Tarot of the QTPOC: Asian American Tarot

You should absolutely support the Asian American Tarot. I believe my first words when I saw the Kickstarter for this deck was “Oh wow.” breathed with awe as I rushed to add it to my Tarot of the QTPOC list. I don’t know that I have seen a tarot project like this before, and I have to say it is a stunning idea for such an important vision.

from the Asian American Tarot: Art by Simi Kang, Monica Ramos, and Camille Chew

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Interview w/ Noel Heimpel for Little Red Tarot

NOTE: List of Tarot of the QTPOC tarot decks can be found over here.

The Numinous Tarot being lovingly brought to the life by the talented Noel Arthur Heimpel is a forthcoming deck that does just this important work. Ask anyone who has ever talked tarot with me, and they’ll tell you that I’ve managed to sneak or outright shoehorn this luminous deck into conversation, someway somehow. Noel’s Numinous Tarot brilliantly tells our stories, including our identities without distilling us to just cleverly put together letters of the alphabet. I was honored to interview them and learn more about how they came to bless us with their work.

Go and read more about this very lovely deck from its very wise and wonderful creator at Little Red Tarot. There’s even an amazing Avatar: The Last Airbender reference!

The Emperor from The Numinous Tarot by Noel Heimpel


#tarotsowhite, the sky is blue (but prince said we could make the rain purple so anything is possible!)

a black woman reads tea leaves for two white women

We’ve always been there.

If there’s anything else I’d like to add to the conversation- that I haven’t mentioned or worked through in my Tarot of the QTPOC series– it is that we have always been there.

As card readers, wise ones, root workers, brujxs, medicine folk, keepers of the gris gris…

We have always been there.

Even as the tarot world starts to have more conversations on diversity- one that hopefully goes beyond tokenization and starts with all of us- there is this idea that keeps popping up: that it is just modern decks that we should hold to the diversity standards. That traditional decks, historically inspired decks, etc cannot possibly be expected to be diverse.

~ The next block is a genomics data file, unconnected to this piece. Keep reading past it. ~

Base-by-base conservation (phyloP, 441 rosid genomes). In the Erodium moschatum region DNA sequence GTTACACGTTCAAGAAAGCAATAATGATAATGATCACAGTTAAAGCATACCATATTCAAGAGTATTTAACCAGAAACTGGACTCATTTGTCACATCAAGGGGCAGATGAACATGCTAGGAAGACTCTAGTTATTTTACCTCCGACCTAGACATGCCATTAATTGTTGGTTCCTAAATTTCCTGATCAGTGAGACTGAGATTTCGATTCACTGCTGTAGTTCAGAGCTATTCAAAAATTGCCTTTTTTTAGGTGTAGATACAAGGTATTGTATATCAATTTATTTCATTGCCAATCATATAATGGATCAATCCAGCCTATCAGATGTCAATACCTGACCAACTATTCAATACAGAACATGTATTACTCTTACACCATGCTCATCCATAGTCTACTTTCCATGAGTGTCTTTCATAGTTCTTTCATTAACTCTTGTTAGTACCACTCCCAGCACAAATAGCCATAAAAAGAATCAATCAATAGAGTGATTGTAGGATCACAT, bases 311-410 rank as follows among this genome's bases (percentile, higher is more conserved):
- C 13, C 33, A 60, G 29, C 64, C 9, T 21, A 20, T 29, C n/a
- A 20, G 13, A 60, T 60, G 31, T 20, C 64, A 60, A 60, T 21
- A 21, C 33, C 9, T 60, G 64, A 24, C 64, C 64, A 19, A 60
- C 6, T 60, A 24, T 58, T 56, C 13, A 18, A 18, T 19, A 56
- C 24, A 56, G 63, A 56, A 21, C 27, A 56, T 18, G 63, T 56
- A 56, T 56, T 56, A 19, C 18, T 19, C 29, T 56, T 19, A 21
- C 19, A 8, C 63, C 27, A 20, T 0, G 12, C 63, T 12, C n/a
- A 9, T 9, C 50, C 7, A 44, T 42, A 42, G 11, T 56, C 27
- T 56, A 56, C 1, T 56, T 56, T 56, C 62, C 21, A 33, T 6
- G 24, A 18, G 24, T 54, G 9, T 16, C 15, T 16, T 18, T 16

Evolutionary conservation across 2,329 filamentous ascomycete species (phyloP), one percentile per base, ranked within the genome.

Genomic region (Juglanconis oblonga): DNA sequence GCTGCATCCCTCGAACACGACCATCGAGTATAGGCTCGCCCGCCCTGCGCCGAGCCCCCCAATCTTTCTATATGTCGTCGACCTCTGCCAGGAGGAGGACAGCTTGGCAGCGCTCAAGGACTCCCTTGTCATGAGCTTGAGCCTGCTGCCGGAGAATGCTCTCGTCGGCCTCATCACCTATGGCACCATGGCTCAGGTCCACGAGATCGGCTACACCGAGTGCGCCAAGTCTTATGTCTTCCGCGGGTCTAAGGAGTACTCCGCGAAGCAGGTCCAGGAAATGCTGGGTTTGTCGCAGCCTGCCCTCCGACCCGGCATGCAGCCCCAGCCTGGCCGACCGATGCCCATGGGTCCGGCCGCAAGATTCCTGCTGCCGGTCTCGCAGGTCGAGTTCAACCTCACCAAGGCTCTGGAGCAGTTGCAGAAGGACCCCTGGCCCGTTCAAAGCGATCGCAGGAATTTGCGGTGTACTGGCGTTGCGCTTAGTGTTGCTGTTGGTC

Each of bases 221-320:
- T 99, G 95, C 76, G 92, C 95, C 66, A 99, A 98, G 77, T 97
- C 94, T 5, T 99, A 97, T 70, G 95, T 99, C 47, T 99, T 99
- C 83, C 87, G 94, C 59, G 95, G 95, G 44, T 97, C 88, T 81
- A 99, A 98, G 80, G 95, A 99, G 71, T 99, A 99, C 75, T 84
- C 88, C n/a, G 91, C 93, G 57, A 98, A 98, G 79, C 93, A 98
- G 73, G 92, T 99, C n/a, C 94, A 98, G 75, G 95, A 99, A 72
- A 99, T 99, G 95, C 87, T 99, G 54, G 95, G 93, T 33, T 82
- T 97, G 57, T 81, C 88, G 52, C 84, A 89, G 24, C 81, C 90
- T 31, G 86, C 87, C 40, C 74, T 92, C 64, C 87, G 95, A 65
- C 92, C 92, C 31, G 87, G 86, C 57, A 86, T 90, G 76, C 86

Apparently people of color weren’t invented before 1910!

I’m going to go ahead and call bullshit. Especially in a world where some ‘Egyptian’ inspired decks are whiter than bleached flour.

We have always been there. Colonialism and imperialism made sure of that.

Oh, and we made sure of that too- because, yes there were people of color all throughout Europe who weren’t slaves or indentured and I never want to forget those stories either.

As a black queer femme tarot reader, I’m asking that we all stop blaming time for what humanity has wrought.

The original RWS deck didn’t feature people of color because its creator chose it that way and a good chunk of its users preferred it that way- not because there weren’t any people of color around with aspects of their lives mirroring any one of the 78 paths of the tarot.

That choice continues to be made, perhaps with less intention (or just as much intention), today in countless decks.

So make a different one when you pick out or publish your next deck.

Tarot of the QTPOC and Deck Review: The Mary-El Tarot

Some tarot decks you can look away from.

Your eye glazes over the art and you look for what you want to find; you seek out what you’re used to finding in a particular card, careless of what’s there that doesn’t fit.

my birth cards: The Emperor and Death

Enter The Mary-El Tarot: Landscapes of the Abyss, and I dare you to look away. In fact, I bet you try.

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